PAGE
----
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Beyond Oceanside there was much fine scenery along the road and everything was at its best on this glorious May afternoon. It was a clear, lucent day, with only a slight purplish haze in the far distance. The sea was as transcendently beautiful as this warm soft southern sea can be in its loveliest mood-a deep, dark, solid blue flecked with purple seaweed and shading to pale green near the shore, upon which the long white line of the breakers swept incessantly. At times we ran at the foot of desert hills covered with cacti and scrub cedars, but relieved from monotony by the orange flame of the poppies. Again we passed through wide meadows starred with wild flowers-the delicate daturas, dahlias, poppies, and a hundred others spangled the hillsides everywhere. Along the beaches gleamed the pink verbenas and yellow sand-flowers. Birds were numerous; the clear, melodious note of the meadow lark and the warble of the mocking bird were heard on every hand. In places we ran along the shore on a headland high above the sea and again we dropped down to a sandy beach. Much of the road was dusty, rough, and poor-sand and adobe that must have been well-nigh impassable in wet weather. Need I say that it has been improved since the new state highway follows the course of El Camino Real south of Los Angeles?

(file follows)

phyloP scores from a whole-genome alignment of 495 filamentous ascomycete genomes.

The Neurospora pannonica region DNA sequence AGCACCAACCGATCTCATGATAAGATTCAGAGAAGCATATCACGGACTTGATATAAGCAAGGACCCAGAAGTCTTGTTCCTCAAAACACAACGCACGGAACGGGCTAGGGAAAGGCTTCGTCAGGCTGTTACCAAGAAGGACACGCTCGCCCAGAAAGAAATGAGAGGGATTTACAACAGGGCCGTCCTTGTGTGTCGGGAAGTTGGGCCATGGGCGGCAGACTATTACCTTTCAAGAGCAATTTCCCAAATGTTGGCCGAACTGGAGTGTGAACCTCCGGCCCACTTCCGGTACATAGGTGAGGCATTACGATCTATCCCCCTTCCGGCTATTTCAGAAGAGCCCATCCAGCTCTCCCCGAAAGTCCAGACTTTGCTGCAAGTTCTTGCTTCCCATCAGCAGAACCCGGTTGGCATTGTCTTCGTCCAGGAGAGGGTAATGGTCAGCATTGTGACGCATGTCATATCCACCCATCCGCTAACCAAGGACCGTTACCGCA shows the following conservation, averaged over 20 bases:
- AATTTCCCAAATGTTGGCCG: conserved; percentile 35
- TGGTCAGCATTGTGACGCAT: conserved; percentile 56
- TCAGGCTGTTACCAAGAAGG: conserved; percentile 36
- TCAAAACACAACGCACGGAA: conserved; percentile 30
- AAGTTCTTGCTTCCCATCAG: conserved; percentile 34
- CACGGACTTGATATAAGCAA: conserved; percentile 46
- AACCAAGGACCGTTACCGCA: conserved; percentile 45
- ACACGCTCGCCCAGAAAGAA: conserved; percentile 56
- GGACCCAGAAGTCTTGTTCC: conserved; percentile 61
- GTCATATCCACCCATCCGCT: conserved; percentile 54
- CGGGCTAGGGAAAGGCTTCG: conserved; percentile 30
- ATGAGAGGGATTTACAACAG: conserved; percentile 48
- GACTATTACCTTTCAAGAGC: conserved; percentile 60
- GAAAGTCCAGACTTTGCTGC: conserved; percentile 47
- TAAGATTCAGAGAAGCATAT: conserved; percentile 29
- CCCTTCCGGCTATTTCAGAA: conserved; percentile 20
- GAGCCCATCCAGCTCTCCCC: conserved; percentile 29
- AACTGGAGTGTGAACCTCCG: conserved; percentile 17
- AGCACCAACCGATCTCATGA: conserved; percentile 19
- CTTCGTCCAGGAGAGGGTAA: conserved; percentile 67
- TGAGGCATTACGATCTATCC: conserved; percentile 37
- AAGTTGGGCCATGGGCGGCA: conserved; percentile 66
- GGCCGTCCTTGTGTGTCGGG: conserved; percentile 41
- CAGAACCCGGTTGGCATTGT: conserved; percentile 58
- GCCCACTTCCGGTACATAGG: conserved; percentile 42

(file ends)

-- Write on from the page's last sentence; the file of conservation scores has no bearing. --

After closely following the beach for many miles the road rounds a huge cliff and turns sharply inland-we saw no more of the ocean. Dana mentions the coast just above the point in "Two Years Before the Mast," as a spot where the ship's people landed to trade with the natives, whose merchandise consisted chiefly of skins and furs. Climbing to the summit of a pass through the hills, we caught a distant glimpse of the crumbling walls and red tiles of another of the old-time retreats of the fathers of St. Francis.